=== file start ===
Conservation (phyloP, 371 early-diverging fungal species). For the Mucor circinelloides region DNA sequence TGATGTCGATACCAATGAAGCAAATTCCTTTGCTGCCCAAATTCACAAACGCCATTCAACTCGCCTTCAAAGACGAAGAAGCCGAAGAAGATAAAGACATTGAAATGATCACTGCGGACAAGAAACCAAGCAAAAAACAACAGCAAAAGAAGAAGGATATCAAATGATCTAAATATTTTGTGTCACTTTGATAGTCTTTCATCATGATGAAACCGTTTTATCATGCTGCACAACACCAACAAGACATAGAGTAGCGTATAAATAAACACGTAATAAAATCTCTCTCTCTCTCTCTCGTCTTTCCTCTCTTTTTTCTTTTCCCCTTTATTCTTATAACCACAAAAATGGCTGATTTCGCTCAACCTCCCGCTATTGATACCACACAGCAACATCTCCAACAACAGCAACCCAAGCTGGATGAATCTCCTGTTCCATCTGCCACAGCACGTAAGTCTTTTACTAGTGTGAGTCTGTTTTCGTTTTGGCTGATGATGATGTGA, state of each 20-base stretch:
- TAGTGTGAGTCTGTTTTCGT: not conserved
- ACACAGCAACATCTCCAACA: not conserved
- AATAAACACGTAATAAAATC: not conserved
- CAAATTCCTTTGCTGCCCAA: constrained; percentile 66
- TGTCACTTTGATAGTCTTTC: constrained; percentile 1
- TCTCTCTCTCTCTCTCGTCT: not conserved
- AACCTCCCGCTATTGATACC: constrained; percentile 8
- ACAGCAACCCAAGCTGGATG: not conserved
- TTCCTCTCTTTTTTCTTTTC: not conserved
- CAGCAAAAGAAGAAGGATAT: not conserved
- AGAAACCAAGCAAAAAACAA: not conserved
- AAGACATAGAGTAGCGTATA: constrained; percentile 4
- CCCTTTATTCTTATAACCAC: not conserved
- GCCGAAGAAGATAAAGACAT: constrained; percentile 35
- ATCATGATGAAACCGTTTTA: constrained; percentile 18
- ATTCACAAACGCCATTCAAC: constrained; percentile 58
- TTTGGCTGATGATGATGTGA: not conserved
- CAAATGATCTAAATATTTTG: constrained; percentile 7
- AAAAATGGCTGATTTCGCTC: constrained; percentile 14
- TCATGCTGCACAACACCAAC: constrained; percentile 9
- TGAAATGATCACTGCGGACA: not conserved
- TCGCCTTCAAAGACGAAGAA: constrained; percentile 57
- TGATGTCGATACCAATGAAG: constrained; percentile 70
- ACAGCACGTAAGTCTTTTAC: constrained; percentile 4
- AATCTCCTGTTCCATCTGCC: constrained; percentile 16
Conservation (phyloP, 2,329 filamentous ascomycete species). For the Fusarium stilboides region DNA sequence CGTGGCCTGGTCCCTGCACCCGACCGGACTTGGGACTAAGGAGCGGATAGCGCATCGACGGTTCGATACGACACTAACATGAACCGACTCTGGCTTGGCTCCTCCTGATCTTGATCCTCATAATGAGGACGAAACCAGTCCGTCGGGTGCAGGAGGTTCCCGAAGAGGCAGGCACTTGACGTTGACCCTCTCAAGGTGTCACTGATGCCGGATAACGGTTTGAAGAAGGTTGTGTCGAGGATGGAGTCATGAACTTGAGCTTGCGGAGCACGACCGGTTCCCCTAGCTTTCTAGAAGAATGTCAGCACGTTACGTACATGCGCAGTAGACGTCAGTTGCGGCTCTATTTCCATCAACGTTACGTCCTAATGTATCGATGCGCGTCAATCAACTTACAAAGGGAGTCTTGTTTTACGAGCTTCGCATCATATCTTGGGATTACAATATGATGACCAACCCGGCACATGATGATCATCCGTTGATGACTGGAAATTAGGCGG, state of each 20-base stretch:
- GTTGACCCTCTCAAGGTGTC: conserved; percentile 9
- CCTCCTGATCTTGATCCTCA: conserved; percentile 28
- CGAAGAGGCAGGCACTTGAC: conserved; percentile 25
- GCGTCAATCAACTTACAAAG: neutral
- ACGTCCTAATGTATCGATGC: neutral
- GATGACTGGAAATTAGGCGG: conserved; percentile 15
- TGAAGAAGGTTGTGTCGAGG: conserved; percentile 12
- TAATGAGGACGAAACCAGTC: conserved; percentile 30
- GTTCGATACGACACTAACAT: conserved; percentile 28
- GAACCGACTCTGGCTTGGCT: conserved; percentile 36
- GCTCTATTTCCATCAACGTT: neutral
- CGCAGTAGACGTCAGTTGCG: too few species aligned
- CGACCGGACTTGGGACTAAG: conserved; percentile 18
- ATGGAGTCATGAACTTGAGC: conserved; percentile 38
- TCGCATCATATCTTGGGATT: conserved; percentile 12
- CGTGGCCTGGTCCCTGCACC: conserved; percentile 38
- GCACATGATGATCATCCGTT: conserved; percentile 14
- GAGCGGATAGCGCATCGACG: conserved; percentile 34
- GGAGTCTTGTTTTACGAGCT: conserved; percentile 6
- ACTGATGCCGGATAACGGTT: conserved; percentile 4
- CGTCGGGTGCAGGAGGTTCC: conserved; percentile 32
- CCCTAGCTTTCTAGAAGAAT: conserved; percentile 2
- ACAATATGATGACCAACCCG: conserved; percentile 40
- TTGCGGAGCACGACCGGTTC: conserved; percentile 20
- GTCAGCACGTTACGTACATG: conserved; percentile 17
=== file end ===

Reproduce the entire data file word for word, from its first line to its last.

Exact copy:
Conservation (phyloP, 371 early-diverging fungal species). For the Mucor circinelloides region DNA sequence TGATGTCGATACCAATGAAGCAAATTCCTTTGCTGCCCAAATTCACAAACGCCATTCAACTCGCCTTCAAAGACGAAGAAGCCGAAGAAGATAAAGACATTGAAATGATCACTGCGGACAAGAAACCAAGCAAAAAACAACAGCAAAAGAAGAAGGATATCAAATGATCTAAATATTTTGTGTCACTTTGATAGTCTTTCATCATGATGAAACCGTTTTATCATGCTGCACAACACCAACAAGACATAGAGTAGCGTATAAATAAACACGTAATAAAATCTCTCTCTCTCTCTCTCGTCTTTCCTCTCTTTTTTCTTTTCCCCTTTATTCTTATAACCACAAAAATGGCTGATTTCGCTCAACCTCCCGCTATTGATACCACACAGCAACATCTCCAACAACAGCAACCCAAGCTGGATGAATCTCCTGTTCCATCTGCCACAGCACGTAAGTCTTTTACTAGTGTGAGTCTGTTTTCGTTTTGGCTGATGATGATGTGA, state of each 20-base stretch:
- TAGTGTGAGTCTGTTTTCGT: not conserved
- ACACAGCAACATCTCCAACA: not conserved
- AATAAACACGTAATAAAATC: not conserved
- CAAATTCCTTTGCTGCCCAA: constrained; percentile 66
- TGTCACTTTGATAGTCTTTC: constrained; percentile 1
- TCTCTCTCTCTCTCTCGTCT: not conserved
- AACCTCCCGCTATTGATACC: constrained; percentile 8
- ACAGCAACCCAAGCTGGATG: not conserved
- TTCCTCTCTTTTTTCTTTTC: not conserved
- CAGCAAAAGAAGAAGGATAT: not conserved
- AGAAACCAAGCAAAAAACAA: not conserved
- AAGACATAGAGTAGCGTATA: constrained; percentile 4
- CCCTTTATTCTTATAACCAC: not conserved
- GCCGAAGAAGATAAAGACAT: constrained; percentile 35
- ATCATGATGAAACCGTTTTA: constrained; percentile 18
- ATTCACAAACGCCATTCAAC: constrained; percentile 58
- TTTGGCTGATGATGATGTGA: not conserved
- CAAATGATCTAAATATTTTG: constrained; percentile 7
- AAAAATGGCTGATTTCGCTC: constrained; percentile 14
- TCATGCTGCACAACACCAAC: constrained; percentile 9
- TGAAATGATCACTGCGGACA: not conserved
- TCGCCTTCAAAGACGAAGAA: constrained; percentile 57
- TGATGTCGATACCAATGAAG: constrained; percentile 70
- ACAGCACGTAAGTCTTTTAC: constrained; percentile 4
- AATCTCCTGTTCCATCTGCC: constrained; percentile 16
Conservation (phyloP, 2,329 filamentous ascomycete species). For the Fusarium stilboides region DNA sequence CGTGGCCTGGTCCCTGCACCCGACCGGACTTGGGACTAAGGAGCGGATAGCGCATCGACGGTTCGATACGACACTAACATGAACCGACTCTGGCTTGGCTCCTCCTGATCTTGATCCTCATAATGAGGACGAAACCAGTCCGTCGGGTGCAGGAGGTTCCCGAAGAGGCAGGCACTTGACGTTGACCCTCTCAAGGTGTCACTGATGCCGGATAACGGTTTGAAGAAGGTTGTGTCGAGGATGGAGTCATGAACTTGAGCTTGCGGAGCACGACCGGTTCCCCTAGCTTTCTAGAAGAATGTCAGCACGTTACGTACATGCGCAGTAGACGTCAGTTGCGGCTCTATTTCCATCAACGTTACGTCCTAATGTATCGATGCGCGTCAATCAACTTACAAAGGGAGTCTTGTTTTACGAGCTTCGCATCATATCTTGGGATTACAATATGATGACCAACCCGGCACATGATGATCATCCGTTGATGACTGGAAATTAGGCGG, state of each 20-base stretch:
- GTTGACCCTCTCAAGGTGTC: conserved; percentile 9
- CCTCCTGATCTTGATCCTCA: conserved; percentile 28
- CGAAGAGGCAGGCACTTGAC: conserved; percentile 25
- GCGTCAATCAACTTACAAAG: neutral
- ACGTCCTAATGTATCGATGC: neutral
- GATGACTGGAAATTAGGCGG: conserved; percentile 15
- TGAAGAAGGTTGTGTCGAGG: conserved; percentile 12
- TAATGAGGACGAAACCAGTC: conserved; percentile 30
- GTTCGATACGACACTAACAT: conserved; percentile 28
- GAACCGACTCTGGCTTGGCT: conserved; percentile 36
- GCTCTATTTCCATCAACGTT: neutral
- CGCAGTAGACGTCAGTTGCG: too few species aligned
- CGACCGGACTTGGGACTAAG: conserved; percentile 18
- ATGGAGTCATGAACTTGAGC: conserved; percentile 38
- TCGCATCATATCTTGGGATT: conserved; percentile 12
- CGTGGCCTGGTCCCTGCACC: conserved; percentile 38
- GCACATGATGATCATCCGTT: conserved; percentile 14
- GAGCGGATAGCGCATCGACG: conserved; percentile 34
- GGAGTCTTGTTTTACGAGCT: conserved; percentile 6
- ACTGATGCCGGATAACGGTT: conserved; percentile 4
- CGTCGGGTGCAGGAGGTTCC: conserved; percentile 32
- CCCTAGCTTTCTAGAAGAAT: conserved; percentile 2
- ACAATATGATGACCAACCCG: conserved; percentile 40
- TTGCGGAGCACGACCGGTTC: conserved; percentile 20
- GTCAGCACGTTACGTACATG: conserved; percentile 17